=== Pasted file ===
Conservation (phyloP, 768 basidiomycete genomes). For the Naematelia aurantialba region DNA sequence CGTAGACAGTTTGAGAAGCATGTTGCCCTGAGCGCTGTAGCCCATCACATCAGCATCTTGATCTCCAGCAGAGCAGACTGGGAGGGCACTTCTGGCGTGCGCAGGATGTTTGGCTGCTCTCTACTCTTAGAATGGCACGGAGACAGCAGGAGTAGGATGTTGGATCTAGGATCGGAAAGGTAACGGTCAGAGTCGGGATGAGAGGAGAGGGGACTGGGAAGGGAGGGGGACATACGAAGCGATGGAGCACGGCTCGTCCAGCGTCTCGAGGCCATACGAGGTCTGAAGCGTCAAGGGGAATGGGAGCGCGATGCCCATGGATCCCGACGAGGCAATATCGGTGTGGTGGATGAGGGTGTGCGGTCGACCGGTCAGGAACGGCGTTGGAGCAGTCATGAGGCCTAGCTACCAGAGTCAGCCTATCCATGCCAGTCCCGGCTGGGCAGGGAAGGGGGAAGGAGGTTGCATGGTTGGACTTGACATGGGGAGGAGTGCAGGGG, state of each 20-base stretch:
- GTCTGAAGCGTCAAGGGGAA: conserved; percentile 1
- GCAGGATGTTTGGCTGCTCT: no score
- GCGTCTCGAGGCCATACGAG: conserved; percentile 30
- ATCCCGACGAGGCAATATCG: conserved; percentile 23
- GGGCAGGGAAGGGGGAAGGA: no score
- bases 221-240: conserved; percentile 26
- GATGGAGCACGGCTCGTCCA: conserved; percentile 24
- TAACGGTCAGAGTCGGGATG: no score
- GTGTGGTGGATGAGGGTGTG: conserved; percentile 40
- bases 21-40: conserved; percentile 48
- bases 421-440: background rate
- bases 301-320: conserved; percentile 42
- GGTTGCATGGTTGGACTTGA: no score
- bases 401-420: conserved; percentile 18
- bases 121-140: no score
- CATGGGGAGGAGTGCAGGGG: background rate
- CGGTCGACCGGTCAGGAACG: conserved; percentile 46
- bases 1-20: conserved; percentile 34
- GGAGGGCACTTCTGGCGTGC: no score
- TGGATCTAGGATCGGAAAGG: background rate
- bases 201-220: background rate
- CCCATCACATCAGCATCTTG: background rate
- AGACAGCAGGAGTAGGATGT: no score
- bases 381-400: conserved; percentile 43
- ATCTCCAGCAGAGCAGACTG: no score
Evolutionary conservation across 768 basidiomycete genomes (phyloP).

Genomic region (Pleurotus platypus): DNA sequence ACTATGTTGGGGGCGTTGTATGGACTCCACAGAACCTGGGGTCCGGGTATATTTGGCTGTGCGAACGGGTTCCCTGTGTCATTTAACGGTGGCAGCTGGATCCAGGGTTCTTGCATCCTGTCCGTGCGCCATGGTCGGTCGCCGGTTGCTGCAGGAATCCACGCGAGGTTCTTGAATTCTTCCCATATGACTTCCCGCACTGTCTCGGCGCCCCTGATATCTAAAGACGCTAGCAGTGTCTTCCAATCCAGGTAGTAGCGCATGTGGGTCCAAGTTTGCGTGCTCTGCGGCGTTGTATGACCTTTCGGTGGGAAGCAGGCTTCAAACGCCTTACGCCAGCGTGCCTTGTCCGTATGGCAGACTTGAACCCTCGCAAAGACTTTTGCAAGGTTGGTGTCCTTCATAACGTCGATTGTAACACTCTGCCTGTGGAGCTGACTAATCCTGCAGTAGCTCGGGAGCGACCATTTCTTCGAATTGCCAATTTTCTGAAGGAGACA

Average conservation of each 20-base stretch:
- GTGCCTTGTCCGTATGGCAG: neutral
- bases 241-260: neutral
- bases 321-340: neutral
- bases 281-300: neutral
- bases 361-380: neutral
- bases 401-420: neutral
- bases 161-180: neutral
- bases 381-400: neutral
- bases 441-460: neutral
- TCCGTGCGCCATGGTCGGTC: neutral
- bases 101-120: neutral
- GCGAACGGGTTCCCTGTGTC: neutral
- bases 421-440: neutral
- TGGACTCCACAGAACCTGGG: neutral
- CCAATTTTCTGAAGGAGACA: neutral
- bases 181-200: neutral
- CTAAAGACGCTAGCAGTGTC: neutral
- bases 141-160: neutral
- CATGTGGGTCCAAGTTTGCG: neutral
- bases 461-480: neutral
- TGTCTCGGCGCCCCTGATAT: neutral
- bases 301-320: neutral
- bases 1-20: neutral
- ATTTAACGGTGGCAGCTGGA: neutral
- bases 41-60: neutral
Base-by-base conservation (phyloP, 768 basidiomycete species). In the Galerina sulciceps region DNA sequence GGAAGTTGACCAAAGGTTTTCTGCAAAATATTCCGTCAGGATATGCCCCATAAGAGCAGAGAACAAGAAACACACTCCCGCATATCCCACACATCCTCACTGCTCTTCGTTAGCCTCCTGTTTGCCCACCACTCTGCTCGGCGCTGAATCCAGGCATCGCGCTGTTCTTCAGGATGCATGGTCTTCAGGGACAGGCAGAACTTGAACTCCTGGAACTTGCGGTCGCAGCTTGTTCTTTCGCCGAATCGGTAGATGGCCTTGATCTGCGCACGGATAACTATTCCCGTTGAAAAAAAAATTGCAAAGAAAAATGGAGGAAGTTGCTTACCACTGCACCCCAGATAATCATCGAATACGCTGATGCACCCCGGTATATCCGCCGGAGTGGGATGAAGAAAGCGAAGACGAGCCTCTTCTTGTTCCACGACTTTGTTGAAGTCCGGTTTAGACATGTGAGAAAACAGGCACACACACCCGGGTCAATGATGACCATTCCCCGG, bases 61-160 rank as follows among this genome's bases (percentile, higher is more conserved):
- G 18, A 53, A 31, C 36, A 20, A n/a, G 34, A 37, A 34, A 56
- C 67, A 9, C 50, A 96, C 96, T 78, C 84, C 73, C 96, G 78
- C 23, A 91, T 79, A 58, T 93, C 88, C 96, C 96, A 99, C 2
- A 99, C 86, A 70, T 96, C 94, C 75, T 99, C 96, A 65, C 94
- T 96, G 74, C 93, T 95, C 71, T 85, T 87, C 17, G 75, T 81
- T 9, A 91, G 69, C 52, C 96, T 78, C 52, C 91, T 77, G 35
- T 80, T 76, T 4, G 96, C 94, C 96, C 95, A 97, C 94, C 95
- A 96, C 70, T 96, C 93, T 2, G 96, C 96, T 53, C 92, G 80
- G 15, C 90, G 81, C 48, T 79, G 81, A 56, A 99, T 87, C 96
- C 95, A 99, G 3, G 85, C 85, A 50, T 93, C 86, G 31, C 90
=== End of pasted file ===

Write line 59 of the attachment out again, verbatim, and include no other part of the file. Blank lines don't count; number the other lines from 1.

- A 99, C 86, A 70, T 96, C 94, C 75, T 99, C 96, A 65, C 94